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Prevention and fight against trafficking in human beings — A European Union strategy since 1996

RAPID The Press and Communication Service of the European Commission
Tuesday, September 17, 2002

Each year, at world level, hundreds of thousands of women and children are being moved across international borders by trafficking rings. The European Union has been actively engaged since 1996 in developing a comprehensive and multidisciplinary approach towards the prevention of and fight against trafficking in human beings. Here are a few examples of the way this strategy has been implemented over the last four years, going backwards in time.


The European Union and its Member States generally acknowledge the positive value of international migration when it takes place in a regulated and predictable manner. They are alarmed, however, by irregular migratory movements. Indeed, in the face of the perceived threat posed by this phenomenon, States have introduced a series of measures to deter or prevent migrants from gaining unauthorised entry into their territories. The blanket enforcement of such measures makes it increasingly difficult for refugees and asylum-seekers to secure access to international protection. With this concern in mind, UNHCR must stress that the Action Plan contained in the Commission Communication on a Common Policy on Illegal Immigration and subsequently adopted by the Member States strike a proper balance between migration control priorities and refugee protection imperatives.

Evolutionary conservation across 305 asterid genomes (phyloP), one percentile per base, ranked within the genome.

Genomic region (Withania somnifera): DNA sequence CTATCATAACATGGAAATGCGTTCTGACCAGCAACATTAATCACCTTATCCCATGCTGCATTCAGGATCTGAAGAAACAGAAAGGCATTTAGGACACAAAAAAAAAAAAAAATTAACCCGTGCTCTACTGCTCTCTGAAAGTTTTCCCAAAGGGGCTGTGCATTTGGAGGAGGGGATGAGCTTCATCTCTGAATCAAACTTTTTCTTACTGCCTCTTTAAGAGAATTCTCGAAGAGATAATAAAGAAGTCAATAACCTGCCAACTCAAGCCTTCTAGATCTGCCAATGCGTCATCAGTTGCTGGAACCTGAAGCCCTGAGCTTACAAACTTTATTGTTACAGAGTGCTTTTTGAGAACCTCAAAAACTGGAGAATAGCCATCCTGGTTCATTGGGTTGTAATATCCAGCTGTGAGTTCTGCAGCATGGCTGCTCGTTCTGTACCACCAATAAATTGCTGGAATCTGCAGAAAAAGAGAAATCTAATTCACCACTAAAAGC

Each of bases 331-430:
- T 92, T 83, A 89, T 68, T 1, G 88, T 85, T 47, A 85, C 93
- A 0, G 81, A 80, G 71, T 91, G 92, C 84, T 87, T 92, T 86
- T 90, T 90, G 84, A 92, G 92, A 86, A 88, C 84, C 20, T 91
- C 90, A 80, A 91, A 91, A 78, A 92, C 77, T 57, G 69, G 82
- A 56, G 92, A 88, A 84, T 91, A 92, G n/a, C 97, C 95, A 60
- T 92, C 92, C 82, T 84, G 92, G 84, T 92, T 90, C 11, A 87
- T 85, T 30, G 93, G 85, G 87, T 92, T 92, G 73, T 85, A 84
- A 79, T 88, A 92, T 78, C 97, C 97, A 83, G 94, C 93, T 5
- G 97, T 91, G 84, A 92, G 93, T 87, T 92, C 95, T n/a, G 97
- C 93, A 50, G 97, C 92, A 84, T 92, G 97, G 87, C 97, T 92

Download this resource: PDF icon UNHCR-0207.pdf

Recommended Principles and Guidelines on Human Rights
and Human Trafficking
Report of the United Nations High Commissioner for
Human Rights to the Economic and Social Council.

You can download this 16 page PDF resource above. This resource is in English.

Download this resource: PDF icon UN-E2002-68.pdf

The Annotated Guide to the new UN Trafficking Protocol is a tool to assist advocates in the development of a human rights framework for national anti-trafficking laws and policies. In December 2000, the UN adopted international instruments to fight transnational organized crime and additional agreements or protocols to combat trafficking in persons, smuggling and firearms.

Download this resource: PDF icon UN-TRAFFICK.pdf

Knowledge and experience about how to work with sex workers on health issues remains incomplete and controversial. However, by bringing together epidemiological data, operations and behavioural research, project reports and, most importantly, information from communities themselves, practical strategies, guiding principles and measures of success can be identified. A degree of consensus has emerged among frontline projects and key agencies, including many governments, about which combination of policies and programmes reduce HIV transmission during commercial sex.

Download this resource: PDF icon OVERS-SOLUTION.pdf